There are days that I can stand James Walker. There are times that I can't stand James Walker. Today is one of those days. While the writer with extensive knowledge on building NFL franchises -- the same writer that spent countless posts obsessing about Ben Roethlisberger off the field issues for weeks -- he literally takes the Bengals to task writing:
But also show me a team that consistently cuts corners and ignores character and I'll show you the Bengals -- a franchise that's never won a Super Bowl and hasn't posted back-to-back winning seasons in 28 years. If the goal is winning championships, there's more than enough evidence Cincinnati's way of doing business doesn't work.
You know, I could go into one of my rants. I could say that Walker's overreaction that, apparently in his mind, Adam Jones is suddenly the face of the franchise and the team's only defensive player. But I won't. I could compare Walker's obvious favoritsm with the Ravens and Steelers, all the while not giving the Bengals much of a fair shake. But I won't. I could say that Adam Jones is really pointless in the grand scheme of things with the foundation that's already built with this defense. But I won't.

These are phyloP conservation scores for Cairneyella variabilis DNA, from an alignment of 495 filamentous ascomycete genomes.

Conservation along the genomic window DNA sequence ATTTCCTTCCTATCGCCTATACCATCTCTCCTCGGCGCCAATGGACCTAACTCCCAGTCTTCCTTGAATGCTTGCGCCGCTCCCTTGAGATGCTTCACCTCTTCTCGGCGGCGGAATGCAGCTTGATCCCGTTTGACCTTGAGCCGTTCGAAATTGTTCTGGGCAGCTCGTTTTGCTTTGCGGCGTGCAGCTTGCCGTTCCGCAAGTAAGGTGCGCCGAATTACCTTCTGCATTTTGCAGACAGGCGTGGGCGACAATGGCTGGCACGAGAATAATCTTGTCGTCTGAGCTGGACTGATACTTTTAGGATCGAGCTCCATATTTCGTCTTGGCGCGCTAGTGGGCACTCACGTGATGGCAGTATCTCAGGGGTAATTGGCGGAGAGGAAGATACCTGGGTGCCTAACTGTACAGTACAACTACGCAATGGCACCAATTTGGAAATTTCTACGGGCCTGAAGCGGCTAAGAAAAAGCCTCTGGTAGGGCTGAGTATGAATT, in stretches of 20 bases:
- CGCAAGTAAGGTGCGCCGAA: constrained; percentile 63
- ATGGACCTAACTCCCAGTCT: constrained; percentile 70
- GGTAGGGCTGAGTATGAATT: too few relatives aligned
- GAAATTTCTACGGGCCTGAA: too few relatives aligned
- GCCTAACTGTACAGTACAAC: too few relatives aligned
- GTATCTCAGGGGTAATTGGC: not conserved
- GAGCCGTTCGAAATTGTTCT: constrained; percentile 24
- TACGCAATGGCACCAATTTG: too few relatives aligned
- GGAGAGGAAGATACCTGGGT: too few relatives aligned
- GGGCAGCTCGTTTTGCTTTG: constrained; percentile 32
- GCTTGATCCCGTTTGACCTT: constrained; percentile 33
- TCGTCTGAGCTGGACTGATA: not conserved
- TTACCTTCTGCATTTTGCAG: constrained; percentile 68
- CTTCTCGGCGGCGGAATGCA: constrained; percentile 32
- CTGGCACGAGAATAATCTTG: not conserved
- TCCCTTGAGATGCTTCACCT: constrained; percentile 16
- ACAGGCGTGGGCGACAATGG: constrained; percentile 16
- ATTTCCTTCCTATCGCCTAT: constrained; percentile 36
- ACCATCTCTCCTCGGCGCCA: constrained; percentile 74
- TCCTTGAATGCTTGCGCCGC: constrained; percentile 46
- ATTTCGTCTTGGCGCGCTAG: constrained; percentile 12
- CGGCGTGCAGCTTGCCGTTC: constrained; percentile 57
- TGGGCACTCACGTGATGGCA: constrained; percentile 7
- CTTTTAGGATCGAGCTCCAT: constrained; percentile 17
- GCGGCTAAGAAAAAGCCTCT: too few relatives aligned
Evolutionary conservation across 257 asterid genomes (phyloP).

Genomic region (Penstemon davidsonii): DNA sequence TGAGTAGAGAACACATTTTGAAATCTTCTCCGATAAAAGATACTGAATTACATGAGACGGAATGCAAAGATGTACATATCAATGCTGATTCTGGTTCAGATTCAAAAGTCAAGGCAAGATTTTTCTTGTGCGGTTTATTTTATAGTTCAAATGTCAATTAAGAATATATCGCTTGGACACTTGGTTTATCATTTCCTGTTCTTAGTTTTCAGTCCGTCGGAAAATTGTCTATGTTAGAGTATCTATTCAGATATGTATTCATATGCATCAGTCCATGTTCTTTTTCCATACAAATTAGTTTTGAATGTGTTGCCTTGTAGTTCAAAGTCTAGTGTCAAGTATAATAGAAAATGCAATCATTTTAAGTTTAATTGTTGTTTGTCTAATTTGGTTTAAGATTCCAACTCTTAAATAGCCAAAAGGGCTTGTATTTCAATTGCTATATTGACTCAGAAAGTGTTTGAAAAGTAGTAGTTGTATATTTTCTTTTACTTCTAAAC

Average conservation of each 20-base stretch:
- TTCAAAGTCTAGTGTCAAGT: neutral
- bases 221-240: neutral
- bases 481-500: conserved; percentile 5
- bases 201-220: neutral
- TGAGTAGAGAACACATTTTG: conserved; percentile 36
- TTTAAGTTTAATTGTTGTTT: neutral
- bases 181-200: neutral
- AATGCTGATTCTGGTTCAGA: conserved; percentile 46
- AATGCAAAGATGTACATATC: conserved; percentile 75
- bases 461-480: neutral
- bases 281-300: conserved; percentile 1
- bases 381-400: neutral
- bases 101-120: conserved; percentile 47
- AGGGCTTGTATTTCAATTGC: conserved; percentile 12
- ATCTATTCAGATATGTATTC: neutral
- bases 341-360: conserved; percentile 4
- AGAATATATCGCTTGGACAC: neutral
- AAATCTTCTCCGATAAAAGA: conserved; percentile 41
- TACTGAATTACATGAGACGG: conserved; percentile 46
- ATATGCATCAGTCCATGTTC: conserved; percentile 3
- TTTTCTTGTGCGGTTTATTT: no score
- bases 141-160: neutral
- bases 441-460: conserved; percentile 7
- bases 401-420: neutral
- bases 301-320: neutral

You know why I won't? Because I think Walker has a problem. An addiction. An obsession. And there's no one in the world that sees it like we do. There's no one in the world that's willing to help. And we should be more accepting of his problem and be willing to help him, rather than reacting to his blanket pieces that disregards everything else about this team.
In his mind, the Bengals are literally terrorists. I'm not certain, but I'm sure that when he goes to Cincinnati, he has Jack Bauer on speed dial and Chloe O'Brien tracking the team's movements after practice. "Damn it Chloe," Walker shouts in his cell phone. "I need you to hack into Carson Palmer's computer. I'm sure his all-around good guy persona is a front for illegal business operations that trades black market weapons and heroin."
So while you see, or read Walker, just shake your head and maybe, just maybe, reach out to the troubled man and let him know that we're here for him. We want him to get better. That's how we do it in Cincinnati. We want to help. And Mr. Walker, we want to help you.